Monthly Archives: March 2012
A new technology enables a person to speak or sing using only their hands to control a speech synthesizer. This synthesizer technology that converts voice gestures to some extent reproduces anatomical processes used by humans to speak.
Using this new technology is like playing a musical instrument that produces voice. Among the applications can include helping people with speech disorders and new forms of musical expression.
The brain’s ability to repeat as closely as possible the electrical impulses can be crucial to make something just saved from becoming a permanent reminder. This is the conclusion has been reached thanks to the results of new research conducted by the team of psychologist Clayton Dickson of the University of Alberta, Canada.
The process could be likened to when someone tries to make permanent a phone number repeating itself several times the number. Neurons probably prepared for the task of remembering things just memorized resorting to the use of periods of reduced activity of the brain to send signals and forward, thus ensuring the availability of synaptic connections well proven and well tested sending signals through them.
Could you stop global warming in this century if power plants that use coal as fuel consumption would switch to natural gas, and also efforts be made hastily build as many solar power plants, wind farms, hydroelectric dams, and infrastructure for various obtaining other forms of clean energy? In a recent study, we calculated what the effects would be expected to see in the climate due to the replacement of power plants based on coal by any of eight options cleaner.
In each case, the team of Ken Caldeira of the Carnegie Institution for Science in the U.S., and Nathan Myhrvold of Intellectual Ventures Company, in the same nation, found that to achieve a substantial benefit in this century, humanity needs to begin a rapid transition to less polluting energy technologies like solar or wind power. Researchers have concluded that curbing global warming requires more time than previously thought.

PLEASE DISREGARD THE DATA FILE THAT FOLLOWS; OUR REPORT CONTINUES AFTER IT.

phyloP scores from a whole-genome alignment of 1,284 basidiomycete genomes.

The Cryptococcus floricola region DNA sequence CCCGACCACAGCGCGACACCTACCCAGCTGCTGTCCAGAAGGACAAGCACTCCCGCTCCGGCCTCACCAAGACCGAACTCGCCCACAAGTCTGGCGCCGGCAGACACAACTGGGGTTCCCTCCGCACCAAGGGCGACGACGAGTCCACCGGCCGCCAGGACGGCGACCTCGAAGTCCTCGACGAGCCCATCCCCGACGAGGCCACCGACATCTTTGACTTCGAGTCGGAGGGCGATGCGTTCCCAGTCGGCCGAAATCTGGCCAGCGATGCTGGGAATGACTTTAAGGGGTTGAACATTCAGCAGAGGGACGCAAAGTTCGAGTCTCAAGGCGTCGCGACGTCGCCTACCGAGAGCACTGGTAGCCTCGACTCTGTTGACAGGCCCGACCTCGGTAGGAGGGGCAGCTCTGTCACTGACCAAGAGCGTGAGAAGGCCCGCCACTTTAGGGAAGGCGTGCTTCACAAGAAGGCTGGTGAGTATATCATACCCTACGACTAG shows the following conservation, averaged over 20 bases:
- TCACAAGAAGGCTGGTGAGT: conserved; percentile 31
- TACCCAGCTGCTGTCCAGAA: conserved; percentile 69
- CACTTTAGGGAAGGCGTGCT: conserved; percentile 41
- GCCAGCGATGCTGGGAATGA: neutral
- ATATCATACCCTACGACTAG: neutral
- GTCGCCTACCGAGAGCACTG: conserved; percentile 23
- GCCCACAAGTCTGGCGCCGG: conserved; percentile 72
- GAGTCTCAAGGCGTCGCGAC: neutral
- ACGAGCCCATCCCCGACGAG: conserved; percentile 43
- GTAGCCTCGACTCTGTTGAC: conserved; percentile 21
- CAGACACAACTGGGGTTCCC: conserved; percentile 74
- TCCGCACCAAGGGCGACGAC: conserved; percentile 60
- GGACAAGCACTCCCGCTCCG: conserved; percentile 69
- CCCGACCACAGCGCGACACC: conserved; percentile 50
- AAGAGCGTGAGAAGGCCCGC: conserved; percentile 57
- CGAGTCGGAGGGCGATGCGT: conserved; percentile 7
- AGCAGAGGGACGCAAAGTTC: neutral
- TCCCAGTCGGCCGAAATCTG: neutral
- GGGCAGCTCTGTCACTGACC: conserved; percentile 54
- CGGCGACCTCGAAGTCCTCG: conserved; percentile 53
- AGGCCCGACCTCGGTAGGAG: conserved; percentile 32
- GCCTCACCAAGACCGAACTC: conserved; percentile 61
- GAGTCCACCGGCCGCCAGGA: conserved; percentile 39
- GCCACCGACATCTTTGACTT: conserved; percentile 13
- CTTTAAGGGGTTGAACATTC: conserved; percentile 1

The major disadvantage of many sources of clean, renewable energy, already in use or have been proposed, is its intermittency: the wind does not always blow, the sun does not always look in the sky, and produce electricity that these energies can not be available on some occasions when it is needed. One of the major goals of the research on the use of these energies has been finding ways to regulate these supplies fickle.
New results of a research program currently being conducted at MIT (Massachusetts Institute of Technology), U.S., show the feasibility of a technology that can help achieve one of the objectives sought: a way to store for supply electricity when the sun is not shining or the wind blows, and with a lower cost and longer than allowed by previous methods. The new system uses high temperature batteries whose liquid components are positioned on their own, naturally, in different layers due to their different densities.
The leaves of the plants are sealed with a strong layer of wax to prevent water loss. Plants breathe through microscopic pores called stomata, found on the surface of the leaves. Approximately 40 percent of carbon dioxide (CO2) in the atmosphere passes through the stomate each year and a water volume equal to twice that exist in the entire atmosphere.